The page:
What started as One Body in Christ, started to become many separate parts.

When offence or a difference of opinion occurred, *SNIP*, we hacked off a finger, or *SNIP* we chopped off a leg, and *SNIP*, we removed an arm. Over time, the *SNIP*, *SNIP*, *SNIP* has led to denominations and movements of every imaginable sort, and what started in unity is now a Body in complete disarray. (If you want some comic relief that illustrates this problem very succinctly, head here, but I’ll warn you, it is black humour!)
For some time I have been impacted by the prayer Jesus prayed for His disciples and for those to come (John 17). He prayed that we may be one, even as He and the Father are one. I guess He knew the temptations we would have toward offence and distrust of each other and that disconnection was all too easy.

But of course, when we pull it all apart, these disconnections are valid and important, aren’t they?

From him the whole body, joined and held together by every supporting ligament, grows and builds itself up in love, as each part does its work. (1).jpg

We don’t want the Gospel message distorted or corrupted. We don’t want people being led astray by false doctrines, false teachers, those dread wolves in sheep's clothing. However, I am reminded of one of those little sayings that pop up in your Facebook feed: “Would you rather be right or have relationship?”.

Too often, our being right has become a reason to abandon relationship.

Perhaps this needs some re-evaluation in light of the lengths God went to in order to have relationship with us, not even sparing His only Son!

I know there is no simple solution to this problem. There are beliefs and practices that some people have that are unconscionable to others of us. Again, we are no different to the early Church, where practices such as circumcision and eating food offered to idols threatened to destroy the fragile unity of a bunch of people brought together who had a long history of distrust and dislike toward each other. (See 1Corinthians 8 and Galatians 6 for starters).

So what is the answer? 

Maybe it is time for each of us to be the first to take a step toward those we disagree with, not to beat them up with our point of view (which seems to have been the desire of many), but in love - to show the love of Christ toward them.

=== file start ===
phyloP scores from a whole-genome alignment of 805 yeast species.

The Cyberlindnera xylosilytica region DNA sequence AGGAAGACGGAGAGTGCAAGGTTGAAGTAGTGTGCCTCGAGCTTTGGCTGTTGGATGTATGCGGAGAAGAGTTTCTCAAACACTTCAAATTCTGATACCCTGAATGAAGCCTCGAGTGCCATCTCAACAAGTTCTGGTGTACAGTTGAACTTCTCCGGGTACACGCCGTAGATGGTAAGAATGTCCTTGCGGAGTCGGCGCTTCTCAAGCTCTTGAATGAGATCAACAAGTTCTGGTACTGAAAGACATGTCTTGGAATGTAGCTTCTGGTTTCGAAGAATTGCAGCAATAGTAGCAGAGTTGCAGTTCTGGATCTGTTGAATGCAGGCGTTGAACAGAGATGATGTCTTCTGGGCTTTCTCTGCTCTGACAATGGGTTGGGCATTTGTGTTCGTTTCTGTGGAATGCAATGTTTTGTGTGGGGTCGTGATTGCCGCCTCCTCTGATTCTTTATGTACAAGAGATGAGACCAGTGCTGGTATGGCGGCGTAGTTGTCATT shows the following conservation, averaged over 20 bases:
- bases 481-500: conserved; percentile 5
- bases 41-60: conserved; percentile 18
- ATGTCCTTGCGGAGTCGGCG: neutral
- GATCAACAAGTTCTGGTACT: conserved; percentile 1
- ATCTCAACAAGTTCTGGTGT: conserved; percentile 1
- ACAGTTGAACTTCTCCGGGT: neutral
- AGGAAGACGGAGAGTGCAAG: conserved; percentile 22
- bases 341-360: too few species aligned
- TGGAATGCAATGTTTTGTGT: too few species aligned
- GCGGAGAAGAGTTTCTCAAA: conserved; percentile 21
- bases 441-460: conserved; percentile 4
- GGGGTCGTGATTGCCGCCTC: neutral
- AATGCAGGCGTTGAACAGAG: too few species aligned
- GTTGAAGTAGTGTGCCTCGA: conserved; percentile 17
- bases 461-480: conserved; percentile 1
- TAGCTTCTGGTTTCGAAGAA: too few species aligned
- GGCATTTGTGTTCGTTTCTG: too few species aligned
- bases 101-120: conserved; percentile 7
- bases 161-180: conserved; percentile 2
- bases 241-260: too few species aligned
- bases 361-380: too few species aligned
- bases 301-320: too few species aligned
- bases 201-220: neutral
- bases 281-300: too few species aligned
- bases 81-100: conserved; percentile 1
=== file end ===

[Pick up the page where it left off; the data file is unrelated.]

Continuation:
And when we look at what the love of Christ was like, we might like to remember how He treated people considered unholy, wicked and sinful in His day; people like the Samaritan woman at the well, lepers, tax collectors and others judged unclean, people who had the potential to make Him unclean.

What would it look like if we tried try to find those things we are in agreement about and start there? 

Or at the very least, to start behaving in a loving way with all people, rather than sitting in judgement, (a place that lacks humility and is filled with the belief that we do not deserve any judgement ourselves, that we are perfect and have it all right). 

One of the biggest detractors to the Christian faith for those outside it would have to be the way we fight and bicker among ourselves. Imagine what it would look like from the outside if we behaved in love towards each other, with respect, grace and honour even to those we believe deserve it least. 

Are we ready to be transformed from a pile of disconnected, dead, dry bones through the transforming breath that comes from the Living Word by allowing ligaments and tendons, muscles, skin, veins, arteries, nerves and all the rest of the mess that makes life to grow between us and the other parts of the body?

What would you be prepared to lay down to take that step toward someone local to you to start to rebuild unity?

"I pray also for those who will believe in me through their message, that all of them may be one, Father, just as you are in me and I am in you. May they also be in us so that the world may believe that you have sent me. I have given them the glory that you gave me, that they may be one as we are one— I in them and you in me—so that they may be brought to complete unity. Then the world will know that you sent me and have loved them even as you have loved me.

John 17:20-23